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More Than Just Heartburn: Does Famotidine Effectively Treat Patients with COVID-19?

Famotidine is an exquisitely specific inverse agonist of the human histamine H2 receptor. This agent is primarily administered as a treatment for gastroesophageal reflux disease (GERD) and related foregut disorders attributable to acid hypersecretion. Early in the COVID-19 outbreak, multiple research groups employing computational docking algorithms (computer programs that predict the interactions between small molecules and proteins at the atomic level) identified famotidine as a potential competitive inhibitor of both principal proteases expressed by the novel human coronavirus SARS-CoV-2. These groups posited that this remarkably safe, inexpensive, off-patent (generic) drug might directly inhibit replication of SARS-CoV-2, providing clinical benefit for COVID-19 patients. Subsequent non-clinical bench research has clearly demonstrated that famotidine does not bind to either protease to a significant extent and does not inhibit SARS-CoV-2 replication (see [1] for summary). Many of the unique clinical symptoms observed during the early phase of COVID–19 are consistent with known effects of histamine release. Most likely, if famotidine reduces the severity for COVID-19, it acts via its antagonism or inverse agonism of histamine signaling and arrestin-biased activation [1]. Multiple retrospective studies, case series, or reports have since been performed seeking to clarify whether famotidine treatment improves clinical outcomes in outpatient or in newly admitted inpatient cohorts suffering from COVID-19 disease. In some retrospective analyses, significant benefit has been reported, while others conclude no benefit.

In this issue of Digestive Diseases and Sciences, Drs. Sun, Chen, and colleagues report the first rigorous meta-analysis of data abstracted from peer-reviewed and published retrospective studies available up to the time of analysis (October 2020) [2]. Their findings clearly establish that famotidine administration at the standard GERD treatment doses (20–40 mg/day) does not provide a significant benefit in reducing the risk of serious illness, death, and intubation for hospitalized COVID-19 patients. Although not available to Sun, Chen et al. at the time of their analysis, an independent retrospective study by the Janssen/Johnson & Johnson team of Drs. Shoaibi, Fortin et al. [3] has further confirmed and extended these findings.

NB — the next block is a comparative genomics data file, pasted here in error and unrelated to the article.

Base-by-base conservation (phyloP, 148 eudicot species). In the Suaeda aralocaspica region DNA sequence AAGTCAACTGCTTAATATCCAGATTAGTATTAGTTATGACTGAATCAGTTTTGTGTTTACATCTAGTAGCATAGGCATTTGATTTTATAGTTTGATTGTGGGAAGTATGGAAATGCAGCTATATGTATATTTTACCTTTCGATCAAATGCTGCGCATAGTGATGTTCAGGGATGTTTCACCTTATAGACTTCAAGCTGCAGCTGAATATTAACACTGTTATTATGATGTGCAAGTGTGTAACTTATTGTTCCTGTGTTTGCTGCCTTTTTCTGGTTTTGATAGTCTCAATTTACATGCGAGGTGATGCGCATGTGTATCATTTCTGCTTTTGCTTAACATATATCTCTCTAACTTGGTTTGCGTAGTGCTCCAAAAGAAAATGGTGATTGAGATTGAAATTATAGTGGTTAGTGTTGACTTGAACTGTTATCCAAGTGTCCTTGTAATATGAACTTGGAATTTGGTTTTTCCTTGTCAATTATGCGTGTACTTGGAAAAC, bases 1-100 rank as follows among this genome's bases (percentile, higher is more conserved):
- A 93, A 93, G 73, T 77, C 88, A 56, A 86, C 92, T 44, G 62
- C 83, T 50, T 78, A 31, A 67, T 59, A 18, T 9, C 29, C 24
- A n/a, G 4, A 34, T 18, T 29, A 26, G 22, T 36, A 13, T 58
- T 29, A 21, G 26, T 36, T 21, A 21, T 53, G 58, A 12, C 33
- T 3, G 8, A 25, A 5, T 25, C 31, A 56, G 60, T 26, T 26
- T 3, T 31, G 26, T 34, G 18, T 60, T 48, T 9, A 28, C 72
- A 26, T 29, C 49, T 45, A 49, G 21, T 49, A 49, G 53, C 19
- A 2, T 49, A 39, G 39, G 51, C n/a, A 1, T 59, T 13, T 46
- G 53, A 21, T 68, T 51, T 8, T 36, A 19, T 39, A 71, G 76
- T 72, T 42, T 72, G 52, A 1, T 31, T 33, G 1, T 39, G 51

Retrospective analyses of clinical datasets are one of the most powerful tools available to rapidly test whether drug repurposing “hits” have clinical merit. The retrospective analysis approach is straightforward, and the logic is compelling: If a repurposed candidate can be identified, and the pharmaceutical is prescribed at sufficient frequency (for another indication such as GERD) in patients suffering from a disease (such as COVID-19), then a retrospective analysis may be useful. As clinical patient data accumulate, sufficient cases exposed to both the repurposed drug candidate and the disease may support analysis of potential association. Nevertheless, this approach presumes that the dosing regimen (timing, route, and level) for the common indication (GERD) is within the therapeutic window required for the hypothesized new clinical indication (COVID-19). To illustrate, it is unrealistic and naïve to assume that the dosing regimen for an over-the-counter indication would be the same as for a life-threatening hyper-inflammatory response to a novel infectious pathogen since the dosing, pharmacokinetics, and pharmacodistribution recommended for the licensed indication may not align with that required for the repurposed clinical indication.